Carrying a few extra pounds can raise your risk for a variety of health problems, including heart disease and type 2 diabetes. But did you know that being overweight can also take a toll on your joints?
“Your body weight multiplies the pressure exerted on the joints,” explains orthopedic surgeon Kwame Ennin, M.D., of Texas Center for Joint Replacement, a Texas Health Physicians Group practice. “Depending on the activity you engage in, the stress on a joint such as the knee can be 4 to 6 times your body weight. In the case of a hip joint, the stress can be anywhere from 3 to 11 times your body weight.”
Carrying just 10 pounds of excess weight can, therefore, translate to 100 pounds of pressure on the hip joints and another 60 pounds of force that the knee joint experiences. It’s a significant increase that can result in joint damage and joint pain over time. Joints commonly affected by excess weight are the knees, hips and lower back (lumbar spine).
Options for Relief from Chronic Joint Pain
Every person presents a unique challenge and must be evaluated on their overall health, but Dr. Ennin notes that there are cases in which patients who are overweight and experiencing joint pain might consider taking action.
“Before surgery is ever recommended, we prescribe anti-inflammatories-either taken orally or injected directly into the joints-to try to manage the pain,” Dr. Ennin says. “Physical therapy is also prescribed in order to strengthen muscles and improve flexibility. Of course, medical weight loss can be prescribed to reduce the forces on the joints.
If a person has mild to moderate arthritis and he or she is significantly overweight, there is a potential benefit to creating a program for weight loss. The type of weight loss I would recommend would not be a ‘crash-course’ diet, but rather one that is healthy and physician monitored. Although this type of weight loss program might be slower than others to show progress in some cases, the resulting weight reduction may reduce the patient’s symptoms of mild to moderate arthritis. This means the patient could avoid hip or knee joint replacement surgery by losing their excess weight.”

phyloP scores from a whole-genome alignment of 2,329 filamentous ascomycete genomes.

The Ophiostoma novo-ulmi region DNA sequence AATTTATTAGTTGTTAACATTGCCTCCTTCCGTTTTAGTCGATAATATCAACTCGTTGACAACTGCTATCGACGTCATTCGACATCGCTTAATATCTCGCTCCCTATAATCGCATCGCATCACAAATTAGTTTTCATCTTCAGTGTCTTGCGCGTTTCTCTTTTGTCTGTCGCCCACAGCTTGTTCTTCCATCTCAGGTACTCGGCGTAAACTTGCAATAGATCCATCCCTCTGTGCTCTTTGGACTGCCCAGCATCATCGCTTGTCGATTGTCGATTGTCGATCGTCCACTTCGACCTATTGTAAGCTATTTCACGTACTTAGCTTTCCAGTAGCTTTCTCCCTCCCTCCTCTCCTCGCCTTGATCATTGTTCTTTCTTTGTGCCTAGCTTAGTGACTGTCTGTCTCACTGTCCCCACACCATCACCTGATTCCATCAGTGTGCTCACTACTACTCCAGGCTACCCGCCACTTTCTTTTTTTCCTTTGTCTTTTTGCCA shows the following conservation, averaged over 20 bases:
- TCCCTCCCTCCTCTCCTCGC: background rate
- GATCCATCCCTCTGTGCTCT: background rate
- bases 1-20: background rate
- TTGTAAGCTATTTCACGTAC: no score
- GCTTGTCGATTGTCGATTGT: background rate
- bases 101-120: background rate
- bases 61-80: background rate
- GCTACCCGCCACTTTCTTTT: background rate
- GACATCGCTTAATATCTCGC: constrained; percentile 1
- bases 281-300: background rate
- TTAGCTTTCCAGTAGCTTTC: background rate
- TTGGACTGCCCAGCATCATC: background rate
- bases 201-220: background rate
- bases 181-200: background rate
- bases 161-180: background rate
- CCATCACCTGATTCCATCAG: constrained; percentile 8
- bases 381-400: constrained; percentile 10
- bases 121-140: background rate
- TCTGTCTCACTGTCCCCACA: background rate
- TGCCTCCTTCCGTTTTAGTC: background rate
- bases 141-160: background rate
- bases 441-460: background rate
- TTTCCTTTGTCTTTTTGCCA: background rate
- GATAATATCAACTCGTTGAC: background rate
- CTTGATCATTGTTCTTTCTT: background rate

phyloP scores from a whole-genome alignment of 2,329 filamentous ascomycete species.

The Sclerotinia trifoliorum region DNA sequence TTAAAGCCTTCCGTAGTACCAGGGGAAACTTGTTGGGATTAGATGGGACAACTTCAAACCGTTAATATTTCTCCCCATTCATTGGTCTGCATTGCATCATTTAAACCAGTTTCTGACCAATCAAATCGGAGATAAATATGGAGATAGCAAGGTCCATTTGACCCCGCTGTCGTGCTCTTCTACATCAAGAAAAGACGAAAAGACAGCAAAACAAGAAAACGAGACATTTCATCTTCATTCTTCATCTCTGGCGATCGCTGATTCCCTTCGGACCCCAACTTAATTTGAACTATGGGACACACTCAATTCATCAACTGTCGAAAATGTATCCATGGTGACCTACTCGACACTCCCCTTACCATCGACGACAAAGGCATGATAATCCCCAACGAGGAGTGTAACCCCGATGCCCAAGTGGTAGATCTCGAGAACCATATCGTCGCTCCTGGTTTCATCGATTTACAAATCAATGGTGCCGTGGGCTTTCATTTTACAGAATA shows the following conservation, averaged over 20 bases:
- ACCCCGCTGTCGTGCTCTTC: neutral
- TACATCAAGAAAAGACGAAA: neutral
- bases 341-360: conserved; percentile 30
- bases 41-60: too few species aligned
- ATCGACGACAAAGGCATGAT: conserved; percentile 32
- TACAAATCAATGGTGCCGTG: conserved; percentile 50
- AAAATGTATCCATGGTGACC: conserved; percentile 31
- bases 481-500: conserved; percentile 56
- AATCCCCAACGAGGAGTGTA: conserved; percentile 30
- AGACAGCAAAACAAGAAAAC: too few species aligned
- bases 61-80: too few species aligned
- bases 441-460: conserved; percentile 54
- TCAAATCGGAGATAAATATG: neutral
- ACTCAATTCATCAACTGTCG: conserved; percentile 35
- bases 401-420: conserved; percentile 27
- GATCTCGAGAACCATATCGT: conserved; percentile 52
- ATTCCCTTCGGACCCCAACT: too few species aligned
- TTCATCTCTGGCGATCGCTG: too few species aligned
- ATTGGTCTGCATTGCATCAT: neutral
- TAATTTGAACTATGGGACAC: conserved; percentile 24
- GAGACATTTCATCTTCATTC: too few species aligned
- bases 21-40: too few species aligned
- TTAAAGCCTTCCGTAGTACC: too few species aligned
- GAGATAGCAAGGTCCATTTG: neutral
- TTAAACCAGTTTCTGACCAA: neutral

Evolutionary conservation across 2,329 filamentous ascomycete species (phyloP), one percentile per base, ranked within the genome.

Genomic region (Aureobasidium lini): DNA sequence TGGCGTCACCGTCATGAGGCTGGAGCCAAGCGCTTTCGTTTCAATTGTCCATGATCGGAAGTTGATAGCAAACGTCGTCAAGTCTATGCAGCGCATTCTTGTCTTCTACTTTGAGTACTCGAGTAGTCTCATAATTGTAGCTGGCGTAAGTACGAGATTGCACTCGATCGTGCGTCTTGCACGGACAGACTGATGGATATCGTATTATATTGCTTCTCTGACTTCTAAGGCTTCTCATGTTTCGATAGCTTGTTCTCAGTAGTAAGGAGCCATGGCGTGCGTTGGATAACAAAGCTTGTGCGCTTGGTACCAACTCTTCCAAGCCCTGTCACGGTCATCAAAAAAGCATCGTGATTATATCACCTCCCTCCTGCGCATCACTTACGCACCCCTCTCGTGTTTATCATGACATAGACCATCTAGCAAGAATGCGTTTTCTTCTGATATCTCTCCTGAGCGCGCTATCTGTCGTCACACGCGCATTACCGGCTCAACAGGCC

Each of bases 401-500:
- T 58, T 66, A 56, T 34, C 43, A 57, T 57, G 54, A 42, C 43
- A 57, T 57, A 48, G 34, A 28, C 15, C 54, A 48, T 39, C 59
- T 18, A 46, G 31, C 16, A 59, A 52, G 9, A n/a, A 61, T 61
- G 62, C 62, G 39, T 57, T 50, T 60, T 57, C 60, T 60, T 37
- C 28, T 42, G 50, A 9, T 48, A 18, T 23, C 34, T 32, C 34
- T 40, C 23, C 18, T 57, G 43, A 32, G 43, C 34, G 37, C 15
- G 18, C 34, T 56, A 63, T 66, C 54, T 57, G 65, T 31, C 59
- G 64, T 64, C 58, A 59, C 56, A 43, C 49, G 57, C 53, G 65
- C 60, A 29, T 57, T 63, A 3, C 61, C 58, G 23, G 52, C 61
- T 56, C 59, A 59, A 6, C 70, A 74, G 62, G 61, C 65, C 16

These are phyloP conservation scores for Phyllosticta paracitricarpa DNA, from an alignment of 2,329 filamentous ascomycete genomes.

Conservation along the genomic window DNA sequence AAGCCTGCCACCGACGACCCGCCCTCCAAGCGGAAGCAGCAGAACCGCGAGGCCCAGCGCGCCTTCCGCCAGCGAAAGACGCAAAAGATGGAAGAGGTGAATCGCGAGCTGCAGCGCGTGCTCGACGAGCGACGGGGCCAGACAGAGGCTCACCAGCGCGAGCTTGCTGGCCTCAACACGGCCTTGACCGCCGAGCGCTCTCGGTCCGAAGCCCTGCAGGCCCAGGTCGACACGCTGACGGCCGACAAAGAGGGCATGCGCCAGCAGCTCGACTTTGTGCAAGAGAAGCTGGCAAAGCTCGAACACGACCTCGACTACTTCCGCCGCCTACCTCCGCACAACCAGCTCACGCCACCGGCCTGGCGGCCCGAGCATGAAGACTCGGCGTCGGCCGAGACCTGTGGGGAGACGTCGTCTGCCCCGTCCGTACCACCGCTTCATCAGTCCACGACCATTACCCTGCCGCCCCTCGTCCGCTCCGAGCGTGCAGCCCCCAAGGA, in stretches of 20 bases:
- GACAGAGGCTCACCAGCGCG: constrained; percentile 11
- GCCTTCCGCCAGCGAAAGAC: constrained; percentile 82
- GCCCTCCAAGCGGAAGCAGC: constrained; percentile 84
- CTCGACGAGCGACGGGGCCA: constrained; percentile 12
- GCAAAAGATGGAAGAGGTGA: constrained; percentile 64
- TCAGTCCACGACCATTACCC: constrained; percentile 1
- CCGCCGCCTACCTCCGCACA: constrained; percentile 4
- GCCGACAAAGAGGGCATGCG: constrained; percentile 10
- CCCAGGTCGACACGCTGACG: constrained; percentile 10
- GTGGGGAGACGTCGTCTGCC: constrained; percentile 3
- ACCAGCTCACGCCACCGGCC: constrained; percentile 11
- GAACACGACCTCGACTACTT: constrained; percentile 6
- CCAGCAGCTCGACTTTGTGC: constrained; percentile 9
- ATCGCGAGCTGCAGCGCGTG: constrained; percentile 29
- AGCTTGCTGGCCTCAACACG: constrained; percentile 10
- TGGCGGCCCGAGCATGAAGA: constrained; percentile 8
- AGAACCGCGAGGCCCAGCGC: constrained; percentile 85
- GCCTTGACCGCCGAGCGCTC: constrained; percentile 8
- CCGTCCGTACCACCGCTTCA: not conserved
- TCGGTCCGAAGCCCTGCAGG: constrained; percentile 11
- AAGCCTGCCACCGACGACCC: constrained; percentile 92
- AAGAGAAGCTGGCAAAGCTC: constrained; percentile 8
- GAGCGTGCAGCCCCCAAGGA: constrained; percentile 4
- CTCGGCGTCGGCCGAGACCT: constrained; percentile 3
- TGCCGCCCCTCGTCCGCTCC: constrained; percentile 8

According to Dr. Ennin, the situation changes, however, when the person has more severe issues.
“In the case of a person with severe arthritis who is significantly overweight, there may be a benefit to losing weight and then undergoing joint replacement surgery. However, when someone loses a significant amount of weight in a short period of time, they can become malnourished. This is a condition that puts off surgery.
If the patient can’t wait and the surgery is needed sooner, there might not be a significant advantage to weight loss before the procedure. Surgery is the final option in most cases, as we do everything we can to manage symptoms in the most conservative means regardless of a patient’s weight.”
Can Healthy Foods Lead to Stronger Joints?
The best way to lose weight is through diet and exercise. For patients who are significantly overweight and have arthritis, the guidance of a weight management specialist or bariatric surgeon may be helpful as they undertake a weight-loss journey.
“As a physician, my primary concern is nutrition,” Dr. Ennin says. “If a patient is malnourished, poor bone quality can occur. Someone with a diet that does not include the proper amount of vitamins, such as vitamin D or calcium, over a long period of time would likely have a decrease in bone density. This will make them susceptible to osteoporosis or osteopenia (weak bones), both of which are associated with osteoarthritis.”
While there is no specific food that positively affects joint health, Dr. Ennin points out that there is data that suggests glucosamine and conjointin are components of joint cartilage. Taking supplements of these compounds may improve the symptoms of arthritis. However, there is little research to suggest that taking these supplements causes cartilage to regrow.